August 4, 2018, National Register of Historic Places
The ‘National Register’ is a phenomenal source of information regarding historic homes. Search their database and you will find 49 properties as of August 4, 2018.
The following ‘Register’ entry is dated July 7, 1977:
Stones River National Battlefield, established by an act of Congress in 1927, was the scene of the Battle of Stones River, December 31, 1862 through January 2, 1863. The Union forces, commanded by General William S. Rosecrans, met the Confederate forces, under General Braxton Bragg, and engaged in one of the bloodiest battles fought west of the Appalachians during the Civil War. Twenty-three thousand casualties were inflicted upon the two armies during the three day battle. Stones River National Battlefield is located in Rutherford County, Tennessee, three miles N.W. of Murfreesboro and 30 miles S.E. of Nashville, Rutherford County is the center of a physiographic region known as the Central Basin of Tennessee. The Central Basin has level to gently rolling topography and is characterized by outcroppings of Ordivician age limestone, caves, sinks, and underground drainage. The basin is ringed with a circular belt of hills known as the Highland Rim.
Stones River Battlefield is characteristic of much of the Central Basin in that it has limestone outcroppings and “Cedar Glades”. Cedar Glades are natural open areas on nearly barren,’ flat rock surrounded by eastern red cedar (Juniperus Virginiana L.) and numerous other hardwoods. The dense cedar thickets and the rock outcroppings played a vital role in the battle in that they offered natural protection to troops, but by the same token made it nearly impossible to move equipment or cannon.
Although in 1927, numerous small houses and farms were located on what is now Stones River National Battlefield, the area has been returned to and maintained much as it was during the battle. Within Stones River National Battlefield District, there are six historic structures and there are four additional structures outside the Battlefield proper.
1. Stones River National Cemetery
Enclosed by a stone wall, the cemetery is bordered by the Old Nashville Pike on the southwest and the Louisville and Nashville Railroad on the northeast. The Cemetery Union dead from the Battle of Stones River, as well as battles and skirmishes south and east of Murfreesboro as far as 85 miles, were reinterred from their battlefield graves into the National Cemetery. Civil War dead total 6,124 of which 2,307 are unknown. The known dead are marked with 10x12x4 white marble headstones, while a 6 x 6 x 4 marble stone marks the graves of the unknown dead. Fallen soldiers from the Spanish American War, World Wars I and II, Korean conflict and Vietnam action are also buried in the cemetery. Total numbers of graves presently in the National Cemetery are 6,920. The cemetery was closed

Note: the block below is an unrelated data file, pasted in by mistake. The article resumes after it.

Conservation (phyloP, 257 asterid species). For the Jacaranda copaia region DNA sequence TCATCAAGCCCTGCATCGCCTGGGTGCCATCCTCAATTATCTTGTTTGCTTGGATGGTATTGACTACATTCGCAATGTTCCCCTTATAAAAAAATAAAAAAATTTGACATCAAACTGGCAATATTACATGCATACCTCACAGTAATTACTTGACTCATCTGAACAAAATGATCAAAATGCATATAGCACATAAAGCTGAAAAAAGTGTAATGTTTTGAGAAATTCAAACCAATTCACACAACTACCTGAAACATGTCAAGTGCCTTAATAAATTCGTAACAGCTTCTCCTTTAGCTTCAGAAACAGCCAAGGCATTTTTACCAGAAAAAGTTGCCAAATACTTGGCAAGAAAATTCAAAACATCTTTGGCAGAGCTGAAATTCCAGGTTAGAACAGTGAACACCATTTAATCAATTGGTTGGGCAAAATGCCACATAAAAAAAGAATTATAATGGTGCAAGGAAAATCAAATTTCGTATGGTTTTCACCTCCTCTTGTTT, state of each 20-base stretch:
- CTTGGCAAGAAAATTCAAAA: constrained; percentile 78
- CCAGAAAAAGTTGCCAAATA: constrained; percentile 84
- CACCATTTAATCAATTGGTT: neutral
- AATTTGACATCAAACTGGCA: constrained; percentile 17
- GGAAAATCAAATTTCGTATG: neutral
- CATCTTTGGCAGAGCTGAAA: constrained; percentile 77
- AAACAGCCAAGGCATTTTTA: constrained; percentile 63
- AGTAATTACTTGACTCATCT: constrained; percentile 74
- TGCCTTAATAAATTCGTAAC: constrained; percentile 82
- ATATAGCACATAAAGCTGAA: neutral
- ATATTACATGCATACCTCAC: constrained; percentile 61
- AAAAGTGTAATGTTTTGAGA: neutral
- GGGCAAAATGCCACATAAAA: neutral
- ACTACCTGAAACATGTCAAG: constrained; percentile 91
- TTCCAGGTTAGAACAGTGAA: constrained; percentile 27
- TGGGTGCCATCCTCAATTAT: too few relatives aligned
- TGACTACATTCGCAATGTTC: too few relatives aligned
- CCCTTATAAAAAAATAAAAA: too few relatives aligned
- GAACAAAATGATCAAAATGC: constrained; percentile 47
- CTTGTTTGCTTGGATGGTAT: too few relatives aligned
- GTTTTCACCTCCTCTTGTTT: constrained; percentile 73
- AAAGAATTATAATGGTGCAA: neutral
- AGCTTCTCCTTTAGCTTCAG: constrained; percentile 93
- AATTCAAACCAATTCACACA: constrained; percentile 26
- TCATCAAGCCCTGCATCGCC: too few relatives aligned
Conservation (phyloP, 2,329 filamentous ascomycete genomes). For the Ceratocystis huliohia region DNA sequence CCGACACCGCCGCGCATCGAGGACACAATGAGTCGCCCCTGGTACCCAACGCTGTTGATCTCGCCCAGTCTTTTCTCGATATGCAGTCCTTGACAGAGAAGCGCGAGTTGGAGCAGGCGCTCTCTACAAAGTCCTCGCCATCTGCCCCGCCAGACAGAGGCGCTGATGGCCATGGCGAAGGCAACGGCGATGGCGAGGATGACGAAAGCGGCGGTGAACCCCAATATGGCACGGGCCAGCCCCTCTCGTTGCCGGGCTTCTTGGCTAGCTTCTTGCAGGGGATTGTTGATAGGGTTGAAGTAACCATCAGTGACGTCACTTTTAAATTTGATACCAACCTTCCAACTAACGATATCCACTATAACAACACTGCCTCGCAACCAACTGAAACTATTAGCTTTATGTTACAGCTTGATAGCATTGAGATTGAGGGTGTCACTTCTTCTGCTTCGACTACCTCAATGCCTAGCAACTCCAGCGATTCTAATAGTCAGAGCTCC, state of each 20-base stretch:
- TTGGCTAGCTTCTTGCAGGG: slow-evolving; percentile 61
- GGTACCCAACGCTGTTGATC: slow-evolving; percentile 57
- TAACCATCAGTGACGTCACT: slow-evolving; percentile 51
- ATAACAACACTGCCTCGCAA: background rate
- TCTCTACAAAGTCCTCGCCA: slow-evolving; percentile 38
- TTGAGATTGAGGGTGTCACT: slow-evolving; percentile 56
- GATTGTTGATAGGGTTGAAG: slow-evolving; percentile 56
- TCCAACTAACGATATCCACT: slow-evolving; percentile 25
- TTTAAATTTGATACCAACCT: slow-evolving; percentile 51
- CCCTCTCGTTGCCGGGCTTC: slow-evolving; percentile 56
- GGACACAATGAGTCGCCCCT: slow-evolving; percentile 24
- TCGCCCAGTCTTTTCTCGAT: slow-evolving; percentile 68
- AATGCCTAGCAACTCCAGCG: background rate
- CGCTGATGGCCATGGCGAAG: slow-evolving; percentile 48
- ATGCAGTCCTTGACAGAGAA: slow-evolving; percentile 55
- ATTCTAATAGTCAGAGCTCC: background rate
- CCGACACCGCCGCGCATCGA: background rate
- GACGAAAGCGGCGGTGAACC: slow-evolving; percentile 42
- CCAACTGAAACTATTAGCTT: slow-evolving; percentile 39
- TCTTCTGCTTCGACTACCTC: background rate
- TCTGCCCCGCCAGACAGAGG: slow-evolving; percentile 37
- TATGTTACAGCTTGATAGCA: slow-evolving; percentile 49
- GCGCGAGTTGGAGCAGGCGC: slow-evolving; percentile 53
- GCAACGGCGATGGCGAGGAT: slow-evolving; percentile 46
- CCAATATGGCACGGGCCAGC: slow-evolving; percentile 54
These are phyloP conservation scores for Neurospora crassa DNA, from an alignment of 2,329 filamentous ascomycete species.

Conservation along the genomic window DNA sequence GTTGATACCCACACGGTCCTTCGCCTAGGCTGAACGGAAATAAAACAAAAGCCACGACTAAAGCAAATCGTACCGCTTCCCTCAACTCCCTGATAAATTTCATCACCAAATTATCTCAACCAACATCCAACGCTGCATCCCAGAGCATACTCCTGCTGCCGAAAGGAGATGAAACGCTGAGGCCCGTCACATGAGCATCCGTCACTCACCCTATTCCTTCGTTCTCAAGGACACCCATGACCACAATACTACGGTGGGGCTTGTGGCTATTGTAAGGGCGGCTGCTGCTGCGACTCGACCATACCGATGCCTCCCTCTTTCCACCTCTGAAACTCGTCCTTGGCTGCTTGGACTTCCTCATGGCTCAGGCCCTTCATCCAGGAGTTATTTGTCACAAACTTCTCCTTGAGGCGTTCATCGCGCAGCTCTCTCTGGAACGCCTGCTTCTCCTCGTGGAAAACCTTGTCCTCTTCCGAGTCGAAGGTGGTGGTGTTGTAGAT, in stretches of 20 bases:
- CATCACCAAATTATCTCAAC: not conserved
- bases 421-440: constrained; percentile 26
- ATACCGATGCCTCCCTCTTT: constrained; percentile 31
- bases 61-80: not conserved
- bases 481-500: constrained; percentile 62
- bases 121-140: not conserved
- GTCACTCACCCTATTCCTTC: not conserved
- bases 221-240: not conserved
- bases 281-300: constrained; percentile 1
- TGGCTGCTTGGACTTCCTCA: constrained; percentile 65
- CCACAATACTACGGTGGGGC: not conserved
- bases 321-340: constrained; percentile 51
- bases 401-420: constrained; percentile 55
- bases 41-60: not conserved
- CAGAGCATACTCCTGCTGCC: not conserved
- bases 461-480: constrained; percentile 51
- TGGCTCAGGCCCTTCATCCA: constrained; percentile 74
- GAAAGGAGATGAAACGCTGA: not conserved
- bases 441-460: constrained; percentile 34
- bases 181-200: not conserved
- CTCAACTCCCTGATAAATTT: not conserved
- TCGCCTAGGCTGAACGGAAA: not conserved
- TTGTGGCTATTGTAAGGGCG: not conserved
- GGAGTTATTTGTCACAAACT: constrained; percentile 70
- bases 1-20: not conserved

January 31, 1974, for other than reserved burials.
Although the cemetery is often thought of as a separate entity, it was consolidated with Stones River National Battlefield by an Act of Congress in 1927 and is administered by the National Park Service.
2. U.S. Regulars Monument
An interesting feature of the cemetery is the United States Regulars Monument erected in 1882, the 14 foot cylindrical concrete shaft standing on a 93 1/2 fit square concrete base was capped by a 300lb. bronze eagle, which was stolen in 1967. The monument was erected by survivors of the Regular Brigade, Army, of the Cumberland in memory of the 15th, 16th, 18th, and 19th U.S. Infantry and Battery H, 5th U.S. Artillery, who were killed or died of wounds received at the Battle of Stones River.
3. Hazen’s Brigade Monument
A 10 foot high and 10 foot square frustrum-shaped monument constructed of native limestone blocks. It was erected in 1863 by men of the 9th Indiana Veteran Volunteers, who were under the command of Col. W.B. Hazen, in memory of the members of the brigade that fell during the Battle of Stones River. Hazen’s Brigade was the only Union unit that held its ground and never retreated under the heavy Confederate attack on December 31, 1862.
The monument is surrounded by the graves of fifty-five members of the brigade. The graves and monument are enclosed with a 100′ x 30” limestone rock wall. The monument is probably one of the oldest existing Civil War Monuments. (Weathering has made the inscriptions nearly illegible.)
4. Van Cleve Lane
Also known as Old Bowen Lane, the road runs north-south near the eastern boundary of the park for .9 of a mile. During the Battle of Stones River, cannon, equipment, and troops were constantly moved on the dirt lane. The Confederate attack on the morning of December 31, 1862, moved across the lane in an east-west direction. After the battle, Old Bowen Lane was renamed in honor of General H.P. Van Cleve, Commander of the 3rd Division,
Army of the Cumberland, who was wounded during the battle. The lane was graveled in 1929, and later was topped with asphalt. At present, the asphalt lane follows its original course and nearly one mile of the lane is incorporated into the park road system from its southern beginning at Manson Pike to the N.C. & St. Louis Railway Crossing to the North.
5.Old Nashville Highway
This road traverses the park in as east-west direction for .6 of a mile between the visitor center and the National Cemetery. At present it is a county secondary, two-lane, asphalt road that has been paved and the road bed raised in low spots since 1929.
At the time of the battle it was a toll dirt road and served as the route of march of the Federal left under Major General Thomas L. Crittenden. By noon of December 31, 1862, the Nashville Pike remained the only supply line open to General Rosecrans. The successful Federal defense of this road was a deciding factor in the Federal victory gained on January 2, 1863.
6. Forty-Third Wisconsin and 180th Ohio Monument